In Bhubaneswar, neighbourhoods are generally classified under four categories – pre-Independence inner city (Old Town, post-Independence (New Town – 1950), neighbourhood designed during 1970s and neighbourhood designed after 1990s.
The new Bhubaneswar town is experiencing changing dynamics in residential areas. Commercial areas in some patches of roadside plots in the neighbourhood are characterised by problems relating to limitation of space, storage, on-street loading/unloading, heterogeneous traffic and idle parking. A number of incompatible land-use is found within the neighbourhoods.
Until 1990, most of the neighbourhoods were designed with horizontal development with a few G+3 flats for Government employees. Due to high population growth after 1990, a number of private owners constructed apartment-type of houses. There are unauthorised constructions and conversion of residential zone to commercial. The examples are corner grocery shops, betel and cigarette shops, vegetable outlets and other shops. This has led to deterioration in the architectural character of the buildings.
At Bhauma Nagar, residential layout was designed in 1950. The location of the area is at the city’s central part. The plot sizes vary from 8x12m to 12x18m. The numbers of houses in this neighbourhood have increased due to construction of flats for Government employees. The roads designed at that time were wide enough to sustain the then traffic movement and parking facilities. It is served by shopping facilities, schools, a hospital and a community centre.
The existing Government quarters are of courtyard type of houses and common wall typologies. The houses were designed with rear and front courtyards. The buildings have retained their architectural expressions. However, there are modifications in the built structure to accommodate changes in family structure. A number of people constructed additional houses in the back and front yards. And the added garages for four-wheelers which were not provided during the initial phase of design. New market complex has already been added to the existing market.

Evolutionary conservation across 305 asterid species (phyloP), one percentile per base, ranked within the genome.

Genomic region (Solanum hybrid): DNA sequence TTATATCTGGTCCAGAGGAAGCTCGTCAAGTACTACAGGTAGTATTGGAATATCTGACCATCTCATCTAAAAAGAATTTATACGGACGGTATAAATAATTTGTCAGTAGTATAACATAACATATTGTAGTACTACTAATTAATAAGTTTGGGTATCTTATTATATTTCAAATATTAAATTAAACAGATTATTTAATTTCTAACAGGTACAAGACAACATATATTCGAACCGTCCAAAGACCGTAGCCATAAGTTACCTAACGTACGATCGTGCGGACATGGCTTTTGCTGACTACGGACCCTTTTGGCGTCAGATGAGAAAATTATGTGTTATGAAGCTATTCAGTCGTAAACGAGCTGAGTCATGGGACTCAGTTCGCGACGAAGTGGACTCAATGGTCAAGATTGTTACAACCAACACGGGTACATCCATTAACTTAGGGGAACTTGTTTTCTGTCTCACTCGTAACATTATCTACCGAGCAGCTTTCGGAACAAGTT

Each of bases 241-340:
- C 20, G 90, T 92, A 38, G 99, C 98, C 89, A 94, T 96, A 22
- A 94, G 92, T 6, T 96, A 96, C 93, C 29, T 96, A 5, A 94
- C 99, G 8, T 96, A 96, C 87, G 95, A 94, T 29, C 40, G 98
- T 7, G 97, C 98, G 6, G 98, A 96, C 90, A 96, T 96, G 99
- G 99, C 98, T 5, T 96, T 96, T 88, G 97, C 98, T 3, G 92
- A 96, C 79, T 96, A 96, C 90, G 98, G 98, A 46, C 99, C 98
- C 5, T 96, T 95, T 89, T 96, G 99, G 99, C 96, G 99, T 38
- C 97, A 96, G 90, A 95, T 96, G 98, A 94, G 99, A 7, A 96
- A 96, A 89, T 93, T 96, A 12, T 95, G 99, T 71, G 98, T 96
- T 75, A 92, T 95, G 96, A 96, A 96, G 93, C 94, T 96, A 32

The blocks of houses have conservancy lanes (gaps between two rows of houses) behind the house that serve a dual purpose. The lanes are used for sewerage line also to facilitate cleaning and repair work. The lanes are also used for movement of domestic animals and servants. The house owner purchased vegetables and other items from venders on these lanes. But nowadays, many such conservancy lanes remain unclean and create problems. Conservancy lanes are only found in the city’s old neighbourhoods planned during 1950s. The Madhusudan Nagar area designed during 1970s, and the area is close to Bhauma Nagar. There are Government flats, Government lease plots and private plots. In this area, transformations include demolition of old structures and construction of new buildings.